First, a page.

Orange described his Odyssey in a long Twitlonger, explaining how he was stranded in Stockholm in the middle of the night after the second half of the qualifier was moved to the next morning, just three hours before the playoffs were set to start.

"All I can say is that this [has] been the worst tournament experience I've ever had in my career and I am really [disappointed] in the people [organizing] this event. I hope that Blizzard will never let something like this happen again," he wrote.

While the move to Swiss format has been overall well-received, some members of the community have taken issue with the single-elimination playoff bracket, as it can punish players who performed well in the Swiss. For instance, Mikuláš "Pokrovac" Dio went undefeated with a perfect 7-0 record but was eliminated in the single-elimination quarterfinals by James "GreenSheep" Luo. That one best-of-five match was difference between going home or going to the Global Winter Championship in the Bahamas.

RDU addressed the possibility of such an event arising in a YouTube video he made criticizing the playoffs format in January. According to him, a single-elimination bracket is an artificial way to increase drama and there are better ways to create "hype" that are fairer to players.

"You could still like find other ways to make hype about your tournament than just inflating it through making the current format just single-eliminates one guy and, 'Oh, maybe the guy that won the Swiss and went 7-0 he's just going to go home, how unlucky!'" he said in the video. "It's just very bad way of tournament making."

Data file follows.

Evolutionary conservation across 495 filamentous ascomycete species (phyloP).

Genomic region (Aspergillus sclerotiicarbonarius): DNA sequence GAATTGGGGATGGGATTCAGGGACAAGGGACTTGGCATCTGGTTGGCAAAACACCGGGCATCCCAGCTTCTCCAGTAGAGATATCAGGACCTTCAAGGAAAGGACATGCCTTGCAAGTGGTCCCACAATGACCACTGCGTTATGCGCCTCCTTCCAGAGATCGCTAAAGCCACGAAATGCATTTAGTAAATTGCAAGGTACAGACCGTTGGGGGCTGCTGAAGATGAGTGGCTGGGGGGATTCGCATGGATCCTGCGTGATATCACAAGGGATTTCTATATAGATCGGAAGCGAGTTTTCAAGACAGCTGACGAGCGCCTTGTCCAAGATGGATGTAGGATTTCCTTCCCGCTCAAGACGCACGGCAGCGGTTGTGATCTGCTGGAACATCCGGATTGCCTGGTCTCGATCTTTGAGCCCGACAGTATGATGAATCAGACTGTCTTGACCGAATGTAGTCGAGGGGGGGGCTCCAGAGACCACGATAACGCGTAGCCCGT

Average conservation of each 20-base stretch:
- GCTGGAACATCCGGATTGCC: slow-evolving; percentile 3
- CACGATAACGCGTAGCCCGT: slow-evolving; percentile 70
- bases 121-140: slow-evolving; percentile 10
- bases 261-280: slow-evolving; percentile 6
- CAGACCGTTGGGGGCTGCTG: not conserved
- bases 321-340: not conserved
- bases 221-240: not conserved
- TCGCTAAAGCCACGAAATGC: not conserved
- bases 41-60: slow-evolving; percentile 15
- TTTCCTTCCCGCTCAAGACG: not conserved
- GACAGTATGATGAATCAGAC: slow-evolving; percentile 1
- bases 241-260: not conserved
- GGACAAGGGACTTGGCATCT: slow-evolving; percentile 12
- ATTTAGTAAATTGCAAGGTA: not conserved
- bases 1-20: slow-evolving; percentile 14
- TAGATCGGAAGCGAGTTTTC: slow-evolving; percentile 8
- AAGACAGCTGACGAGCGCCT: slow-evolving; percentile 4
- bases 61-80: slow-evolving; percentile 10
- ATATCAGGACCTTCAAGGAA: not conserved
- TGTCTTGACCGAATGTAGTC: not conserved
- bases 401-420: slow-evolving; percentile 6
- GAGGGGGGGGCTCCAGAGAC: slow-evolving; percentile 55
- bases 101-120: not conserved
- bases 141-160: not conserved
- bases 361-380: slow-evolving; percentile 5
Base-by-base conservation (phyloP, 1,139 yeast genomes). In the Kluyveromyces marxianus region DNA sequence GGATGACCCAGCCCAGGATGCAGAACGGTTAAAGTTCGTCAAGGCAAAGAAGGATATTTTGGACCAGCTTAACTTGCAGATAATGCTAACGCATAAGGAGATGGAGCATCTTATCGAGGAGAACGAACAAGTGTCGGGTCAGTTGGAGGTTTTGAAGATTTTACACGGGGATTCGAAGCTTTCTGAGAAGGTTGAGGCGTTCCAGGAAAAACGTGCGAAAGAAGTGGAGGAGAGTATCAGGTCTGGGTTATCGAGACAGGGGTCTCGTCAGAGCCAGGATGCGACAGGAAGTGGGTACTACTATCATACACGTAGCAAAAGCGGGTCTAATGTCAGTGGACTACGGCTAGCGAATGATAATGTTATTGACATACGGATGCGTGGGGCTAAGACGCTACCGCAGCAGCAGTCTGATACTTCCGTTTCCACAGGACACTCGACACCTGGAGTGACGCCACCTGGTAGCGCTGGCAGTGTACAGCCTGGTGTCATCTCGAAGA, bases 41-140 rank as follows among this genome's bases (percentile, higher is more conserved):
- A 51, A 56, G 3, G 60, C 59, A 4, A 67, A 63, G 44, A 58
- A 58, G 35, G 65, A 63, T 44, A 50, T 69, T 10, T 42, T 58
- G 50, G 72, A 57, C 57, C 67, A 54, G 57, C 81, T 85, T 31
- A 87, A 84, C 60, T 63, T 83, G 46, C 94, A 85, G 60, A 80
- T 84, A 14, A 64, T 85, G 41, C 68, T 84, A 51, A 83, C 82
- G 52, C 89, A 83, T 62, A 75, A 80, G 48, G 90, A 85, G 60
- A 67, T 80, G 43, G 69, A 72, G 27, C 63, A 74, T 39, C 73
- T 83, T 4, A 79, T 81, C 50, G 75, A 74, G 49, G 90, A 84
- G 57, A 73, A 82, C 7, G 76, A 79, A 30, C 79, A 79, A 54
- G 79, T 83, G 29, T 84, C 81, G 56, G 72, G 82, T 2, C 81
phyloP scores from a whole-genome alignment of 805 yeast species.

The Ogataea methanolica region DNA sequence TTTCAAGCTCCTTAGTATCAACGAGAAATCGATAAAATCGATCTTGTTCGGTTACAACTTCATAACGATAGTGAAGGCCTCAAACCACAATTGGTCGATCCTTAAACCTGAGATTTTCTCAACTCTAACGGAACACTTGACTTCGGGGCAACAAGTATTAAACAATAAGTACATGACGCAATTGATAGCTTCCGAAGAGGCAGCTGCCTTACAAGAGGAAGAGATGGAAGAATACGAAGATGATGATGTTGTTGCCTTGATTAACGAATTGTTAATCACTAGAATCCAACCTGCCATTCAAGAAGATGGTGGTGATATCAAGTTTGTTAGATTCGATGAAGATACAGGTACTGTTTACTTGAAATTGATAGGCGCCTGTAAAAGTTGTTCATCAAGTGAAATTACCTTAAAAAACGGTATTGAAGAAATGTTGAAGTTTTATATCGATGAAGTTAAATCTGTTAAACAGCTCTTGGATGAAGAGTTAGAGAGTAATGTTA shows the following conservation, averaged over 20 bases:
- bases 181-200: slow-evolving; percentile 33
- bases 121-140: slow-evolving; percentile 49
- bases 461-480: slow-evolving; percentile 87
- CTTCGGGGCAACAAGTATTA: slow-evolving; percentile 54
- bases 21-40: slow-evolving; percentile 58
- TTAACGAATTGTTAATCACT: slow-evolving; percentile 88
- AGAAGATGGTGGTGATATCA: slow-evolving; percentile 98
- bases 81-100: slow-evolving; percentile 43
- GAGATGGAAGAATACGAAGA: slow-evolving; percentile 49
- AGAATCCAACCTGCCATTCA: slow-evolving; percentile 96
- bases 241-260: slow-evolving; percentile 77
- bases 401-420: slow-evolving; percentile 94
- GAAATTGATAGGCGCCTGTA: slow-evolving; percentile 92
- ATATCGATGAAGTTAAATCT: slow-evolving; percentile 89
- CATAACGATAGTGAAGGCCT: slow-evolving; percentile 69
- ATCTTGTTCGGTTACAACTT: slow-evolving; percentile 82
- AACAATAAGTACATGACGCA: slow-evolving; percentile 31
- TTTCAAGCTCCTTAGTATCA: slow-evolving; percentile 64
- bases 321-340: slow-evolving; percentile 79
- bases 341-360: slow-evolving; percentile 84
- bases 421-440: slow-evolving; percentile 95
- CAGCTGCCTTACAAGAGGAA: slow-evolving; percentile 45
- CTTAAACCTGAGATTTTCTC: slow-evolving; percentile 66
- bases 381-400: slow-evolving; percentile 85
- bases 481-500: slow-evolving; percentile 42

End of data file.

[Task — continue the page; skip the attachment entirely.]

In our interview, RDU said that if given the chance he would enact major changes to the HCT's qualification system that would restrict competition in Open Cups to Legend players.

"I want to make like Open Cups with a lot of players, like maybe 1,000, and then you award the first 20-56 with points and do them weekly and have the Cups require you to like be in good standing on Ladder when you sign up, or be like Legend on Ladder when you sign up for the cup," he said.

"And then, after three months of these kind of cups, like 12 cups, there'll be — if you give points to like a lot of players, like 256 and upwards, the better players are more likely to qualify, rather than having like a Ladder system where you reward people for getting lucky on the last day of the season."

Powder, on the other hand, says that he's positive about a number of the macro changes made for the 2017 tour, including making the seasonal championships international events with players from all four regions.

"I like most of the things they're trying to do, it's gonna be fun with the way that its gonna be three big championships where all the different regions get to play each other, which is nice, instead of just BlizzCon. So yeah, I think it's gonna be exciting," he said.

However, pros like Mitsuhide say it's difficult to take comfort in what steps Blizzard take forward when they bear the brunt of the steps gone backward. Especially when they commit hundreds of hours just to qualify, only to miss out because of format decisions and technical errors.

"You have to imagine most of us pros do this full time or semi-full time and grinding the open circuit requires three months of full dedication usually grinding ladder and playing open cups for a minimum of five hours every day," Mitsuhide said.

"In my case I earned most of my qualification points by winning DreamHack winter but it's still so many months gone to waste. After I lost the first round I had to go 6-0 to make it and the feeling of being robbed of the win made it impossible to focus well enough to win these rounds. So all in all, very, very frustrating and unrewarding experience."

Blizzard have declined to on the situation.

Sasha Erfanian is in Charrrge now! Follow him on Twitter.